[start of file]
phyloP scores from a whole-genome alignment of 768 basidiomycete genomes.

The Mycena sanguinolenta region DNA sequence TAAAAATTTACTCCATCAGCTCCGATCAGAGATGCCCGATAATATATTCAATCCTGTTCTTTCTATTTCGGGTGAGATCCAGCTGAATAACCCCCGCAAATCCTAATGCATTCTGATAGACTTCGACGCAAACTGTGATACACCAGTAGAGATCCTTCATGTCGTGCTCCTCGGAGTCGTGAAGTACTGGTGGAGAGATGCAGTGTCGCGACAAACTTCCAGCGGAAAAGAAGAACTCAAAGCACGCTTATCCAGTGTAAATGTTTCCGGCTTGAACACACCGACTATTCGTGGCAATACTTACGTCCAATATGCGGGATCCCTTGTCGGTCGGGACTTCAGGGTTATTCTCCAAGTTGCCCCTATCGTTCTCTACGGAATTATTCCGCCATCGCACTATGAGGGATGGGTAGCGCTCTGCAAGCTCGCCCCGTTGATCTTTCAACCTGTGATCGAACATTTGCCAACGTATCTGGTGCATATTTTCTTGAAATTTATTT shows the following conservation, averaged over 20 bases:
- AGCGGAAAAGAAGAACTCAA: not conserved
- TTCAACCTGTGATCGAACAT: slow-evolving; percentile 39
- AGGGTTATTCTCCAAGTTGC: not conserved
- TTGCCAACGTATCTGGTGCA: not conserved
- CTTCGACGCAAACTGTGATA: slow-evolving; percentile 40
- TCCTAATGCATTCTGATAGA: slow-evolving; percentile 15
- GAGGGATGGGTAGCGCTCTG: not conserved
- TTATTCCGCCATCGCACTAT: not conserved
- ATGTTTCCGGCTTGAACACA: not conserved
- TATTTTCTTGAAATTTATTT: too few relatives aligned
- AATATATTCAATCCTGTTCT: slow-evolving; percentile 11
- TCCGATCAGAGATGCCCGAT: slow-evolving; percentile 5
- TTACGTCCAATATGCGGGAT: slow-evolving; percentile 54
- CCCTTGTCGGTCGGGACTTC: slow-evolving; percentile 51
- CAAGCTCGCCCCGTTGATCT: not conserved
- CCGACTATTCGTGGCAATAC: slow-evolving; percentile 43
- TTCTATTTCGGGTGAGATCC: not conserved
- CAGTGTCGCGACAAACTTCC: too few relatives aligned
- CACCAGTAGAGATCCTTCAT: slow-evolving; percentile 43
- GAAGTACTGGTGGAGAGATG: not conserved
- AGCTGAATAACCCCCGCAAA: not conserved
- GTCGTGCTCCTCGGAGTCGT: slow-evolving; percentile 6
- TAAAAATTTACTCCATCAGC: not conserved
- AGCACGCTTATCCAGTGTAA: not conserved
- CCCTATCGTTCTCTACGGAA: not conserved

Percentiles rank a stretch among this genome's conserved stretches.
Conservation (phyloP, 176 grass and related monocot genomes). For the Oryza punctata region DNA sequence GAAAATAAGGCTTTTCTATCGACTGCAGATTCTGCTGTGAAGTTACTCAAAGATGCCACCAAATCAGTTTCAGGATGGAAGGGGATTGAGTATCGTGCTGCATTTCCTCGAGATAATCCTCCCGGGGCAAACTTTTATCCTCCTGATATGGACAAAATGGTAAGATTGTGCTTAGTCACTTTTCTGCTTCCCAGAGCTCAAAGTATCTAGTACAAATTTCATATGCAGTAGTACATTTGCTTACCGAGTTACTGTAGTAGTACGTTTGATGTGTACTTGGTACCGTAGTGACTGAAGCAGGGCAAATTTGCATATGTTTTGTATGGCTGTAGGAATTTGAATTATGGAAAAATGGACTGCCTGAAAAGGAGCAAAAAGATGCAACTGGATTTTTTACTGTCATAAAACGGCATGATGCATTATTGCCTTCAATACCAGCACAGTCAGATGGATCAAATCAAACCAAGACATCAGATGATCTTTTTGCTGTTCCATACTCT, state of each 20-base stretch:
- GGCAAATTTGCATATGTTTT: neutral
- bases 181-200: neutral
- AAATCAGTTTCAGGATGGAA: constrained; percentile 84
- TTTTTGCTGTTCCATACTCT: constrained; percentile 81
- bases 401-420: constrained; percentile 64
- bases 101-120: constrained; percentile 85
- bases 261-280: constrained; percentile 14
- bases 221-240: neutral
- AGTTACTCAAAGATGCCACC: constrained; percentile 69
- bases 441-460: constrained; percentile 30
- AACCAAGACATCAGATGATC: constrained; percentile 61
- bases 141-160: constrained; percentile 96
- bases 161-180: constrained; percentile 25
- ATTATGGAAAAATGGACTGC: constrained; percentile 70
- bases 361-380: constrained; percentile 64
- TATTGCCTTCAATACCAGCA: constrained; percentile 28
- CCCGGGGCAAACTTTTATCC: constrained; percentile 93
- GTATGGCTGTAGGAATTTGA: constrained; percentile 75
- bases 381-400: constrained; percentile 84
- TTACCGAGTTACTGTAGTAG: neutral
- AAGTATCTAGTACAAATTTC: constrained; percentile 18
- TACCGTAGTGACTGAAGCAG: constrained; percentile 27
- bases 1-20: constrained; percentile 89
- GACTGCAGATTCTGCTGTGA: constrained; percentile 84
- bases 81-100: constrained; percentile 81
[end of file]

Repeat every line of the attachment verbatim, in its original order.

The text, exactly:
phyloP scores from a whole-genome alignment of 768 basidiomycete genomes.

The Mycena sanguinolenta region DNA sequence TAAAAATTTACTCCATCAGCTCCGATCAGAGATGCCCGATAATATATTCAATCCTGTTCTTTCTATTTCGGGTGAGATCCAGCTGAATAACCCCCGCAAATCCTAATGCATTCTGATAGACTTCGACGCAAACTGTGATACACCAGTAGAGATCCTTCATGTCGTGCTCCTCGGAGTCGTGAAGTACTGGTGGAGAGATGCAGTGTCGCGACAAACTTCCAGCGGAAAAGAAGAACTCAAAGCACGCTTATCCAGTGTAAATGTTTCCGGCTTGAACACACCGACTATTCGTGGCAATACTTACGTCCAATATGCGGGATCCCTTGTCGGTCGGGACTTCAGGGTTATTCTCCAAGTTGCCCCTATCGTTCTCTACGGAATTATTCCGCCATCGCACTATGAGGGATGGGTAGCGCTCTGCAAGCTCGCCCCGTTGATCTTTCAACCTGTGATCGAACATTTGCCAACGTATCTGGTGCATATTTTCTTGAAATTTATTT shows the following conservation, averaged over 20 bases:
- AGCGGAAAAGAAGAACTCAA: not conserved
- TTCAACCTGTGATCGAACAT: slow-evolving; percentile 39
- AGGGTTATTCTCCAAGTTGC: not conserved
- TTGCCAACGTATCTGGTGCA: not conserved
- CTTCGACGCAAACTGTGATA: slow-evolving; percentile 40
- TCCTAATGCATTCTGATAGA: slow-evolving; percentile 15
- GAGGGATGGGTAGCGCTCTG: not conserved
- TTATTCCGCCATCGCACTAT: not conserved
- ATGTTTCCGGCTTGAACACA: not conserved
- TATTTTCTTGAAATTTATTT: too few relatives aligned
- AATATATTCAATCCTGTTCT: slow-evolving; percentile 11
- TCCGATCAGAGATGCCCGAT: slow-evolving; percentile 5
- TTACGTCCAATATGCGGGAT: slow-evolving; percentile 54
- CCCTTGTCGGTCGGGACTTC: slow-evolving; percentile 51
- CAAGCTCGCCCCGTTGATCT: not conserved
- CCGACTATTCGTGGCAATAC: slow-evolving; percentile 43
- TTCTATTTCGGGTGAGATCC: not conserved
- CAGTGTCGCGACAAACTTCC: too few relatives aligned
- CACCAGTAGAGATCCTTCAT: slow-evolving; percentile 43
- GAAGTACTGGTGGAGAGATG: not conserved
- AGCTGAATAACCCCCGCAAA: not conserved
- GTCGTGCTCCTCGGAGTCGT: slow-evolving; percentile 6
- TAAAAATTTACTCCATCAGC: not conserved
- AGCACGCTTATCCAGTGTAA: not conserved
- CCCTATCGTTCTCTACGGAA: not conserved

Percentiles rank a stretch among this genome's conserved stretches.
Conservation (phyloP, 176 grass and related monocot genomes). For the Oryza punctata region DNA sequence GAAAATAAGGCTTTTCTATCGACTGCAGATTCTGCTGTGAAGTTACTCAAAGATGCCACCAAATCAGTTTCAGGATGGAAGGGGATTGAGTATCGTGCTGCATTTCCTCGAGATAATCCTCCCGGGGCAAACTTTTATCCTCCTGATATGGACAAAATGGTAAGATTGTGCTTAGTCACTTTTCTGCTTCCCAGAGCTCAAAGTATCTAGTACAAATTTCATATGCAGTAGTACATTTGCTTACCGAGTTACTGTAGTAGTACGTTTGATGTGTACTTGGTACCGTAGTGACTGAAGCAGGGCAAATTTGCATATGTTTTGTATGGCTGTAGGAATTTGAATTATGGAAAAATGGACTGCCTGAAAAGGAGCAAAAAGATGCAACTGGATTTTTTACTGTCATAAAACGGCATGATGCATTATTGCCTTCAATACCAGCACAGTCAGATGGATCAAATCAAACCAAGACATCAGATGATCTTTTTGCTGTTCCATACTCT, state of each 20-base stretch:
- GGCAAATTTGCATATGTTTT: neutral
- bases 181-200: neutral
- AAATCAGTTTCAGGATGGAA: constrained; percentile 84
- TTTTTGCTGTTCCATACTCT: constrained; percentile 81
- bases 401-420: constrained; percentile 64
- bases 101-120: constrained; percentile 85
- bases 261-280: constrained; percentile 14
- bases 221-240: neutral
- AGTTACTCAAAGATGCCACC: constrained; percentile 69
- bases 441-460: constrained; percentile 30
- AACCAAGACATCAGATGATC: constrained; percentile 61
- bases 141-160: constrained; percentile 96
- bases 161-180: constrained; percentile 25
- ATTATGGAAAAATGGACTGC: constrained; percentile 70
- bases 361-380: constrained; percentile 64
- TATTGCCTTCAATACCAGCA: constrained; percentile 28
- CCCGGGGCAAACTTTTATCC: constrained; percentile 93
- GTATGGCTGTAGGAATTTGA: constrained; percentile 75
- bases 381-400: constrained; percentile 84
- TTACCGAGTTACTGTAGTAG: neutral
- AAGTATCTAGTACAAATTTC: constrained; percentile 18
- TACCGTAGTGACTGAAGCAG: constrained; percentile 27
- bases 1-20: constrained; percentile 89
- GACTGCAGATTCTGCTGTGA: constrained; percentile 84
- bases 81-100: constrained; percentile 81